On May 18th 1885, The Northern Echo newspapers reported the murder at Burn Hill farm. Seventeen year old Sarah Dunn stood in a special court in Bishop Auckland, accused of the murder of her illegitimate child.
After the murder took place on the 8th, Sarah Dunn, accompanied by her father Richard, went to Richmond in North Yorkshire, a town some sixteen miles to the southeast of the farm.
They were challenged by Mr Thomas Graham, the Chief Constable of Richmond, who demanded to know the whereabouts of the child in order to check on its welfare. Young Sarah Dunn burst into tears at this and was quoted as saying:
My Father behaved very mean to me since I had the child. What could I do? It would have been hungered to death and its had an easier death than thatSarah Dunn
Sarah was taken to the Police Station and charged with the wilful murder of her illegitimate child. The girl from Burn Hill farm remained silent when asked if she had anything to say.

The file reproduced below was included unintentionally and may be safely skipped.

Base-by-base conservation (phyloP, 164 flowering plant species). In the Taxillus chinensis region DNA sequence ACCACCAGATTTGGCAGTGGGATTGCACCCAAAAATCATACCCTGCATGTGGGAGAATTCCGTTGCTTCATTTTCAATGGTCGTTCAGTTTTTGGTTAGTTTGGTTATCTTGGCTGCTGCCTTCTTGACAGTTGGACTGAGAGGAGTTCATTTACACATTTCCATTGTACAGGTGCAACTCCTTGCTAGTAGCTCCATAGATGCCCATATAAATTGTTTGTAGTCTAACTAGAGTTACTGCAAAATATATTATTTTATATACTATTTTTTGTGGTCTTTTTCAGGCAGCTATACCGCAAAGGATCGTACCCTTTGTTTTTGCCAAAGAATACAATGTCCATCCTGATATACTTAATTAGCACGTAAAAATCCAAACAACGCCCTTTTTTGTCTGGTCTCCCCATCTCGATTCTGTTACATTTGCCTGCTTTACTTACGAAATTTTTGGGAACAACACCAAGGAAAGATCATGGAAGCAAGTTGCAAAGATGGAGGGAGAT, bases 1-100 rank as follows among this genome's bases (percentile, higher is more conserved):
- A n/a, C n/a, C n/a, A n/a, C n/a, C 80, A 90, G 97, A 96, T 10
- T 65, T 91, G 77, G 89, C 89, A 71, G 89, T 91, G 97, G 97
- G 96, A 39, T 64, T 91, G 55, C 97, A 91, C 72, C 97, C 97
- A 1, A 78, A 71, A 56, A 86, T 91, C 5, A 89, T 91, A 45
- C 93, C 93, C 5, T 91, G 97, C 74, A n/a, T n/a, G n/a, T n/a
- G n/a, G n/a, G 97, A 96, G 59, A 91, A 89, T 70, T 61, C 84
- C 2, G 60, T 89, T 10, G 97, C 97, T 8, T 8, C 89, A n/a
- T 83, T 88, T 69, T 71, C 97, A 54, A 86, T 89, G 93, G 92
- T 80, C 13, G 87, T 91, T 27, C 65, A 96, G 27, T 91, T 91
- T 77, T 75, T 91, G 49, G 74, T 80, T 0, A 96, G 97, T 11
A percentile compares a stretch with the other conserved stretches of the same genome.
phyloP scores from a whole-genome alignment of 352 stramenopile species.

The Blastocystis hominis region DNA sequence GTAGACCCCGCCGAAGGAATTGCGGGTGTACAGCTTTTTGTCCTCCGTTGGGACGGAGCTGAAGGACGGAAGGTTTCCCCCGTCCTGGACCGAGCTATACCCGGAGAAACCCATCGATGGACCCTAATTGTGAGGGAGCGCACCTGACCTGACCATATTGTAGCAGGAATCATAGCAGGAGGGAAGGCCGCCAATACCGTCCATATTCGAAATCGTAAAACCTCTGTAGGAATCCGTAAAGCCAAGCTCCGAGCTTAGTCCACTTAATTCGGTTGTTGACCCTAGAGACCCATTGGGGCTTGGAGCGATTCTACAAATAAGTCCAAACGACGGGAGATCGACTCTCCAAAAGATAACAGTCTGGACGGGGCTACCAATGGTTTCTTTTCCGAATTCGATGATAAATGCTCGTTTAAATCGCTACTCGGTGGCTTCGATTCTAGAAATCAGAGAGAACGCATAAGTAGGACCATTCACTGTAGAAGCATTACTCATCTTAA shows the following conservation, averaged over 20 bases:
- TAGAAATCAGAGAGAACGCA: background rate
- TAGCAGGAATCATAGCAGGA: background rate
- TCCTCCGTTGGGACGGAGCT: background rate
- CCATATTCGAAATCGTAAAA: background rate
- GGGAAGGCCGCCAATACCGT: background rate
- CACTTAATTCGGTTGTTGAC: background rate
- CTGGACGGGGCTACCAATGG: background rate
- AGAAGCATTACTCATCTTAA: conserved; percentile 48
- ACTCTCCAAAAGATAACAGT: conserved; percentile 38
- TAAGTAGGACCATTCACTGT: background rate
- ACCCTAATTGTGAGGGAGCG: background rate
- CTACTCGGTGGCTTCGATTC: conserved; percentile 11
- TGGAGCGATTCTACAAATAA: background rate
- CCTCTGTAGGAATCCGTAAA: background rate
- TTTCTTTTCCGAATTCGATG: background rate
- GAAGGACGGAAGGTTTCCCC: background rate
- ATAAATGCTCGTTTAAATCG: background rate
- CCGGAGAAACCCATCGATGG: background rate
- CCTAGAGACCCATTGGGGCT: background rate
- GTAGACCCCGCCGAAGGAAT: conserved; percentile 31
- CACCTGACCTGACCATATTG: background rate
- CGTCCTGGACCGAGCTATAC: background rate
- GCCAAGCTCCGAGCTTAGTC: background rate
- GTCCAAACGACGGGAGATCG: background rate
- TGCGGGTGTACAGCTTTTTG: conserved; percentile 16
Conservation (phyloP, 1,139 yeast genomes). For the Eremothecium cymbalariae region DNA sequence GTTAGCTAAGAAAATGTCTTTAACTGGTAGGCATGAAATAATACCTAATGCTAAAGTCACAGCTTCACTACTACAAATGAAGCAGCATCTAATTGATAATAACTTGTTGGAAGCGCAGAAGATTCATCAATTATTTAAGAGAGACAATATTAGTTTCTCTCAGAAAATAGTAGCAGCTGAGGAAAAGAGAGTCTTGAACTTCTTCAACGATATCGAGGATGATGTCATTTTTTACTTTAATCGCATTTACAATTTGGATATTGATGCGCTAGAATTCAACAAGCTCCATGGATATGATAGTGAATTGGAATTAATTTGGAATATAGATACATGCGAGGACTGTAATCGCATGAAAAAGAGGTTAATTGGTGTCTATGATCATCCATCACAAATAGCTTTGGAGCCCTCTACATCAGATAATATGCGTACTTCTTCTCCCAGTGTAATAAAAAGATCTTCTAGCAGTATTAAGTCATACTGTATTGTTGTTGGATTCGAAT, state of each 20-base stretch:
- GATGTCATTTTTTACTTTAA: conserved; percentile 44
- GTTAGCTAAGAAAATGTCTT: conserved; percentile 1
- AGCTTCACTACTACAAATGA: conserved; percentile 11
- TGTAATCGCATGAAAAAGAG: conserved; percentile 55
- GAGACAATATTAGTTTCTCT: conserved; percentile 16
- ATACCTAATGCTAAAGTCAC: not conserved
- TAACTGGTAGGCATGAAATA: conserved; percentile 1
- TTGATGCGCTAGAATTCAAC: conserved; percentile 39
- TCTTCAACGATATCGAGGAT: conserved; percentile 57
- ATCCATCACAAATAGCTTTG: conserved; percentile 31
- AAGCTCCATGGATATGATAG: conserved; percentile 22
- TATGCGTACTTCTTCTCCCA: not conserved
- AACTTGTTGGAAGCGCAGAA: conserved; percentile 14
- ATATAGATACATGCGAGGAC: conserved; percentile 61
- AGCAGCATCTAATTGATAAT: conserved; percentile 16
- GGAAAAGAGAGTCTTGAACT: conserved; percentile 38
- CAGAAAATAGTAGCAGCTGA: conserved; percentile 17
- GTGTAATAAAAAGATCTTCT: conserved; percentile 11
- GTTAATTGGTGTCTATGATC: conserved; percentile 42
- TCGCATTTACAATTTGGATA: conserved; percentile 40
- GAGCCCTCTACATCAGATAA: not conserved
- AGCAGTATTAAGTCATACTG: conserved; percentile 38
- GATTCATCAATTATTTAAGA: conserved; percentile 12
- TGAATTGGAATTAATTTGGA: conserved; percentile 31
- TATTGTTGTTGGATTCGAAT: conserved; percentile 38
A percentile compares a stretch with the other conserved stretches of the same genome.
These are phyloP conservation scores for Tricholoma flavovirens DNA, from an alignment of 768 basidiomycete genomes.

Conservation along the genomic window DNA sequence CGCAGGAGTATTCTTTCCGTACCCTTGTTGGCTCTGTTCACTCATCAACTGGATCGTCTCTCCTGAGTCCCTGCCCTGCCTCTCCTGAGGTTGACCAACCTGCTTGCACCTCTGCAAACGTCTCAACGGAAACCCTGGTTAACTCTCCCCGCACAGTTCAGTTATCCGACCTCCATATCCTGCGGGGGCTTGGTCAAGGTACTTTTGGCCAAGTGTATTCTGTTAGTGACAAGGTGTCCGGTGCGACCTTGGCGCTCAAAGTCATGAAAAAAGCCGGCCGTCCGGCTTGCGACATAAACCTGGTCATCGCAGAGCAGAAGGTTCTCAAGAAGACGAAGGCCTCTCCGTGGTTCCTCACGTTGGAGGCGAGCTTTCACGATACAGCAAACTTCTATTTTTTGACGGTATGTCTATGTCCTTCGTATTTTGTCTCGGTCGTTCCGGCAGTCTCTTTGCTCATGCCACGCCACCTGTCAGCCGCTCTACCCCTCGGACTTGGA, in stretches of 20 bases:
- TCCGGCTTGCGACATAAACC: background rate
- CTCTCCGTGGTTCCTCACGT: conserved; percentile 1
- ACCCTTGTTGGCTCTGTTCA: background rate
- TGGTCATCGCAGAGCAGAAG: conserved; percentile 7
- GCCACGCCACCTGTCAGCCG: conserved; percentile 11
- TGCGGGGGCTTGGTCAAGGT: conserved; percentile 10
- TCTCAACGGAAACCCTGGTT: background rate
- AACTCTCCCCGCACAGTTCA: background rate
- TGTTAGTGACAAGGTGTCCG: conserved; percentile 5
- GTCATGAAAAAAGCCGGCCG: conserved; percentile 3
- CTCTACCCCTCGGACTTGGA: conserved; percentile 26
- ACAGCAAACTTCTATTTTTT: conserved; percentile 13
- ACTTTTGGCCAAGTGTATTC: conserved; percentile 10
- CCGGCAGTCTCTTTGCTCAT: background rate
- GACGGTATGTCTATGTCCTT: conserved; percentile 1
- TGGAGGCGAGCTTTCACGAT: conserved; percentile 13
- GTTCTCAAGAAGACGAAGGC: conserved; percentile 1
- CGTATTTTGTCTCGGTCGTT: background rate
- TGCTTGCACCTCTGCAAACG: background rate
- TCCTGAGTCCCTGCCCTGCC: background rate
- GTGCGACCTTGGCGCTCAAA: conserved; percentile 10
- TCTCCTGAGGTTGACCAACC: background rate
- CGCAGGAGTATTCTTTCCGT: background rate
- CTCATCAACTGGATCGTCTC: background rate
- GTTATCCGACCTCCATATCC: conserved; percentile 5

Following her appearance at the Special Court, Sarah was taken to Durham Gaol. She would meet her fate at the quarterly Asizes.
It is a said end for both the child and the seventeen year old Sarah. Long before the days when post natal depression was recognised this young girl was taken advantage of and made pregnant. The father of the child was not identified in the trial.
Today, Burn Hill farm is a distant memory of the past. Today it is part of a housing estate. Thornton Close sits where the old farm house used. I can’t help but wonder if anyone living in those houses today, sometimes hear the plaintiff cry of a young child, or catch a glimpse of young Sarah as she goes about the farm.